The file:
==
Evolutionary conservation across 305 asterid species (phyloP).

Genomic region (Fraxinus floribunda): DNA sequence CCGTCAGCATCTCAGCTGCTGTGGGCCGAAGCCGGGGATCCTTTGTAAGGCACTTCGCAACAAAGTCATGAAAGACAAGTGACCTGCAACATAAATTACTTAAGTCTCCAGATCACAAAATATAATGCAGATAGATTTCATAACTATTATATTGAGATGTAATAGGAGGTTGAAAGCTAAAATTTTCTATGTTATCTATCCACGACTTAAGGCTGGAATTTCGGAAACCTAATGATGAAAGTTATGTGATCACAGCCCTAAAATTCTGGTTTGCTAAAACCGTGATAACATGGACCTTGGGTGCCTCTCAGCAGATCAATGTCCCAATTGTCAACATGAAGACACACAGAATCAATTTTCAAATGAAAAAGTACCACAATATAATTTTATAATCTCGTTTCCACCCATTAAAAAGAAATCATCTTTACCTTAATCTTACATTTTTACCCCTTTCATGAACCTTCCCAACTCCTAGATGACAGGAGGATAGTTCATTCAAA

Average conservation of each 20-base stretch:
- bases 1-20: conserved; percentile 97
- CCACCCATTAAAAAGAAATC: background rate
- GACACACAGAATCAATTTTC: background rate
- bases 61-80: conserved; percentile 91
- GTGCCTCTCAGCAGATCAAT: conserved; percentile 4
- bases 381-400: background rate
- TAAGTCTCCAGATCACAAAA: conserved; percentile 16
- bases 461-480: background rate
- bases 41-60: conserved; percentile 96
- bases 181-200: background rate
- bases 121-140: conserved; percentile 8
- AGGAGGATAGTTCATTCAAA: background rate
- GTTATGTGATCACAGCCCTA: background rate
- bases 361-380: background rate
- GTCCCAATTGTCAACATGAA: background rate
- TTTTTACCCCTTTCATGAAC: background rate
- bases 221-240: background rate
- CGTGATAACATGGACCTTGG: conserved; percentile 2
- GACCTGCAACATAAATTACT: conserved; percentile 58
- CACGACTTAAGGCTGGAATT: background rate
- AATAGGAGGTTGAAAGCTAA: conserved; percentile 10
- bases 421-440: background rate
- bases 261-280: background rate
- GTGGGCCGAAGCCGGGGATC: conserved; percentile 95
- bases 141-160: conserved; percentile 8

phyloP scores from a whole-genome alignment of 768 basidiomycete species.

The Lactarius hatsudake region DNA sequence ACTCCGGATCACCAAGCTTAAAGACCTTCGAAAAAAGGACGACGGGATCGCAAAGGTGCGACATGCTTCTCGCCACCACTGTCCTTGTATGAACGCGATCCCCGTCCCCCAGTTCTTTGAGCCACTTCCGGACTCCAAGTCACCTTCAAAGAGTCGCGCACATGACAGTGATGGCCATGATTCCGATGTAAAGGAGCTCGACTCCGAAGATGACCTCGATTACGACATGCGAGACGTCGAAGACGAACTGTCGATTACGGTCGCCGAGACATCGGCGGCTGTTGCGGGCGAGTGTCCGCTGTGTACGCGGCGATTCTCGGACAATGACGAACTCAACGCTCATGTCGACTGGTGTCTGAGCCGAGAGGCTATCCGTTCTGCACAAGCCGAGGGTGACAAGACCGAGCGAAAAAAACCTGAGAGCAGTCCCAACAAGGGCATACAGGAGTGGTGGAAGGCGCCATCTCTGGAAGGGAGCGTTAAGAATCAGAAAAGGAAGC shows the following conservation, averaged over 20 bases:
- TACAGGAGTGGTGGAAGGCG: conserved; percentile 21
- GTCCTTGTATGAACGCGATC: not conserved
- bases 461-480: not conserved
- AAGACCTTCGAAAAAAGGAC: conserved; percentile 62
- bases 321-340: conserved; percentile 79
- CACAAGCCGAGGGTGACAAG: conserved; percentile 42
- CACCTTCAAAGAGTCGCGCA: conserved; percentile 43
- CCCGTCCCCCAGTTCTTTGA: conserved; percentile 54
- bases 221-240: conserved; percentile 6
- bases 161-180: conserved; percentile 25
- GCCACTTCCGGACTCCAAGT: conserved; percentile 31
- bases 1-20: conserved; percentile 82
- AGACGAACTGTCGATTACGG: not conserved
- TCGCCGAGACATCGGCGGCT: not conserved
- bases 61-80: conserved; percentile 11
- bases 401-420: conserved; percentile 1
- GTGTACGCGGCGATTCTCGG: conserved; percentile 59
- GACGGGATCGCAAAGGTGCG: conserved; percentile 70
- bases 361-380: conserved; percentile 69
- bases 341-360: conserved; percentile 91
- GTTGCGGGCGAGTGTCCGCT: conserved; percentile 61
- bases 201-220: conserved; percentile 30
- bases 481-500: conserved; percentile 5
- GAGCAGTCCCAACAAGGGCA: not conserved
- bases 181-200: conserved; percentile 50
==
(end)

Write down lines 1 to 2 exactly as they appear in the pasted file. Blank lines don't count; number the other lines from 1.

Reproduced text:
Evolutionary conservation across 305 asterid species (phyloP).

Genomic region (Fraxinus floribunda): DNA sequence CCGTCAGCATCTCAGCTGCTGTGGGCCGAAGCCGGGGATCCTTTGTAAGGCACTTCGCAACAAAGTCATGAAAGACAAGTGACCTGCAACATAAATTACTTAAGTCTCCAGATCACAAAATATAATGCAGATAGATTTCATAACTATTATATTGAGATGTAATAGGAGGTTGAAAGCTAAAATTTTCTATGTTATCTATCCACGACTTAAGGCTGGAATTTCGGAAACCTAATGATGAAAGTTATGTGATCACAGCCCTAAAATTCTGGTTTGCTAAAACCGTGATAACATGGACCTTGGGTGCCTCTCAGCAGATCAATGTCCCAATTGTCAACATGAAGACACACAGAATCAATTTTCAAATGAAAAAGTACCACAATATAATTTTATAATCTCGTTTCCACCCATTAAAAAGAAATCATCTTTACCTTAATCTTACATTTTTACCCCTTTCATGAACCTTCCCAACTCCTAGATGACAGGAGGATAGTTCATTCAAA